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Fearsome Escalation

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How many times has this happened in your family—what started off as a reminder for your teenage son or daughter to do their chores has now turned into a battle of wills? Afterwards, you’re at a loss how you both got into this yelling match. Do you chalk it up to hormones? Do you believe it’s just an act of them trying to shake off the shell of being a child and trying on being a young adult?
Just maybe you’re tired of the constant bickering and want to find better ways for you and your growing teenager to communicate. You may have seen the reports of how an argument over texting in a movie theatre ended with shots fired and a death. You begin to realize that what happens at home carries over to outside life.
Looking at this bigger picture, you start to set a plan to quell emotions when an incident of disagreement happens. You want to start putting into practice a series of actions that are different than your usual knee-jerk reaction to raise your voice:
• It takes two to argue: sometime you don’t realize that a simple disagreement is blowing up until afterwards. However, there are times when you’re in the midst of an argument with your teenager, you take a step back and see that all you’re both doing is butting heads. This is the time to stop adding to the madness. In a calm voice, state that you don’t want to argue and try to resolve your differences. If it appears your child is not willing, then you can suggest you both take a breather and try again when both of you are calmed down.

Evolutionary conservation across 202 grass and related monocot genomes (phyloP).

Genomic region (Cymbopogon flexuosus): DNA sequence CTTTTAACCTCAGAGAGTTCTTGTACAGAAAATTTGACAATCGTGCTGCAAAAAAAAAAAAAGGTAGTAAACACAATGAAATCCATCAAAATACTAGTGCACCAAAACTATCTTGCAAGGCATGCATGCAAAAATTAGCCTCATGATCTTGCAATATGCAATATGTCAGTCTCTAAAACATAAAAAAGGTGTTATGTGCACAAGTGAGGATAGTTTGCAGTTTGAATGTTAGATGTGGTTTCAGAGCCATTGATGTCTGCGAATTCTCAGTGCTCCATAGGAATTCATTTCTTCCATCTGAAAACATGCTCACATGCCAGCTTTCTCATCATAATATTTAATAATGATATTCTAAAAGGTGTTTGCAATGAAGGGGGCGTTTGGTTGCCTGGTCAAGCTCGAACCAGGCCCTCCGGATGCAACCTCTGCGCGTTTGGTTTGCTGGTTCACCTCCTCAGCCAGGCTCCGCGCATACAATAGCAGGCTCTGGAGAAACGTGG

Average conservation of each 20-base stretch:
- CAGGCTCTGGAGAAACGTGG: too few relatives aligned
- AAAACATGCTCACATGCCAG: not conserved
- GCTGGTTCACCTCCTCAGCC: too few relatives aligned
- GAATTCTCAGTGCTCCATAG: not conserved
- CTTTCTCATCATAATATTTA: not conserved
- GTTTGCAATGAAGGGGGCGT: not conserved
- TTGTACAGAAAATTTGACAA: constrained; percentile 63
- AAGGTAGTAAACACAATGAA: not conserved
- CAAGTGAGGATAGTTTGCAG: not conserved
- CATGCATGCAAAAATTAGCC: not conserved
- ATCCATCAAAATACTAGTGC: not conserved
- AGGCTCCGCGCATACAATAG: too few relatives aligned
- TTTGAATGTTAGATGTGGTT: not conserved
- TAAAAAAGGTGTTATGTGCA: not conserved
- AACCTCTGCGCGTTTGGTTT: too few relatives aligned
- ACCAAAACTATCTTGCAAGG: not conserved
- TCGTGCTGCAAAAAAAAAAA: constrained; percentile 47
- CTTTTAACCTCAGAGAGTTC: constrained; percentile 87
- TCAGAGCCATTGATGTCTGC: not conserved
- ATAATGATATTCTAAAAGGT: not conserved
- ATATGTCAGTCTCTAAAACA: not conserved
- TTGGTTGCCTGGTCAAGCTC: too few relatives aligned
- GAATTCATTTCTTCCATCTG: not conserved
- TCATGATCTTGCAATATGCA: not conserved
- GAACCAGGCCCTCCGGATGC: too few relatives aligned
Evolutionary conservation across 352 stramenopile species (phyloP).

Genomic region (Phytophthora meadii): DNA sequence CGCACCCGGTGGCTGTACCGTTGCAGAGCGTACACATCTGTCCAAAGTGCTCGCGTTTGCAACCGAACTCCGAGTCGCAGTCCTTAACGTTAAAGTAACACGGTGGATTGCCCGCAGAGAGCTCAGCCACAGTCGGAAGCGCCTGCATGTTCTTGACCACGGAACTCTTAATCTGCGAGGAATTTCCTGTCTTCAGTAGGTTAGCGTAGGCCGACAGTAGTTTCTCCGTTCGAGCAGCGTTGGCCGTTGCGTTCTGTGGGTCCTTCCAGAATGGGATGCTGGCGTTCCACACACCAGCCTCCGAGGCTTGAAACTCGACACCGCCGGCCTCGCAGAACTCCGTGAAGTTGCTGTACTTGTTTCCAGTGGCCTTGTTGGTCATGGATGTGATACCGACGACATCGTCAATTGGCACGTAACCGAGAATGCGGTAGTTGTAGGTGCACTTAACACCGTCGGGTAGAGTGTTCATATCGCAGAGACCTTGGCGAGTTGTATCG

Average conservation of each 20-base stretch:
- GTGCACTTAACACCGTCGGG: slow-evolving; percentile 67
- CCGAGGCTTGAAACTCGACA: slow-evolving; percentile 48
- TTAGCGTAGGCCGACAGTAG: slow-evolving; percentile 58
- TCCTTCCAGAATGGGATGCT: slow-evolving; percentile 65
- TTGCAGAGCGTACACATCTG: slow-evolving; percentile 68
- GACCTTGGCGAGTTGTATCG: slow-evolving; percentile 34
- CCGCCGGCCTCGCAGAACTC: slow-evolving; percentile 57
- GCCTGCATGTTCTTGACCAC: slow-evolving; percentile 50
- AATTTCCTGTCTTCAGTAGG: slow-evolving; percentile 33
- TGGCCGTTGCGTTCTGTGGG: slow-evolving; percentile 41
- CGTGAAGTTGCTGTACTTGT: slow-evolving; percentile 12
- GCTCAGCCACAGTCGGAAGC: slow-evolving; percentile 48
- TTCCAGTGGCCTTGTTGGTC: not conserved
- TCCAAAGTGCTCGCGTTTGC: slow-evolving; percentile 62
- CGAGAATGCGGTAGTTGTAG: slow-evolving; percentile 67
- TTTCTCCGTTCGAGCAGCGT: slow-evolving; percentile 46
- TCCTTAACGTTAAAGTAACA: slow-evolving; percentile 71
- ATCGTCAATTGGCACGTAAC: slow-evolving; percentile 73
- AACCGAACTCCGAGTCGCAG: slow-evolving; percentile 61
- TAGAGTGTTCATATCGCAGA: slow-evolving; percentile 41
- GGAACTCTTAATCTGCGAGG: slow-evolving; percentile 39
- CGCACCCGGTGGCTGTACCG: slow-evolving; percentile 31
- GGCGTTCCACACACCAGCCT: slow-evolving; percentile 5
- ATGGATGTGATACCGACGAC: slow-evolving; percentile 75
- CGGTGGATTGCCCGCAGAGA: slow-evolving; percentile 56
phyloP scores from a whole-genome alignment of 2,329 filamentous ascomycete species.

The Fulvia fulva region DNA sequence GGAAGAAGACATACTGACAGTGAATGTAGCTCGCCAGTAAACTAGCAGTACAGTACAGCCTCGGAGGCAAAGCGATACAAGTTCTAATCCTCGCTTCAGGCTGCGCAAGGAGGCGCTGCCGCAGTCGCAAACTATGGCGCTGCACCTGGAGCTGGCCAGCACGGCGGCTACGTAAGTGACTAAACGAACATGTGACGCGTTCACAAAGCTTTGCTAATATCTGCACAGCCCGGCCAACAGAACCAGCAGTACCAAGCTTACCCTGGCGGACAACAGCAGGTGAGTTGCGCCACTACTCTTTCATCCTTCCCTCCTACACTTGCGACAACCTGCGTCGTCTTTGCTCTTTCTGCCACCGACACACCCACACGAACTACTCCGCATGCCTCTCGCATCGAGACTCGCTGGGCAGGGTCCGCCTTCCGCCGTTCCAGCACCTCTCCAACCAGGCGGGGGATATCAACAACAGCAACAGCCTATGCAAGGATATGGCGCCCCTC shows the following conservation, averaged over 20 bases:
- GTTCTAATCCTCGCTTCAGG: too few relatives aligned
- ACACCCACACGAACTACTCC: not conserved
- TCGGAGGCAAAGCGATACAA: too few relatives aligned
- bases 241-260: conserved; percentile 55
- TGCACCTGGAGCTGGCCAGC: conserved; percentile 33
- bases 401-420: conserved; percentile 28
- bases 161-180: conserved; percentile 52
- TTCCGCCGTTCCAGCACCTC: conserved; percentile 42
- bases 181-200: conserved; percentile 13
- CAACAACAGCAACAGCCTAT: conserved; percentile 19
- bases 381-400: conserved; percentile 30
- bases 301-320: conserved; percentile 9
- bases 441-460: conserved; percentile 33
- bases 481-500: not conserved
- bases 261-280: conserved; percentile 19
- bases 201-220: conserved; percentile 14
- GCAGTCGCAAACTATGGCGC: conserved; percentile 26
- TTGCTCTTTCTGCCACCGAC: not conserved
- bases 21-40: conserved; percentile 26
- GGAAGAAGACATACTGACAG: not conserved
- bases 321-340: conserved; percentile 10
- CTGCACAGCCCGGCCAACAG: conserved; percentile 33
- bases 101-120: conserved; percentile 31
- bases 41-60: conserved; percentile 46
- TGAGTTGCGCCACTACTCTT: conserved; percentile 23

• You may be too close to the issue: You may not notice that you are sounding like you’re ordering your teenager instead of asking him or her to do something. Then you’re surprised when they take offense. Someone else in your household with an outside perspective can point this tone of voice out to you. Then you can work on your dialogue.
• Less said, easily mended: Just like the old saying goes, the least amount of heated words that are exchanged, the better it is for your relationship.
What needs to be remembered is your teenager is growing up. You want them to be able to be able to handle conflicts in a calm and productive manner. To accomplish this, it requires examples and counseling, if need be. Then, they will be ready to go out in the world with the proper tools.

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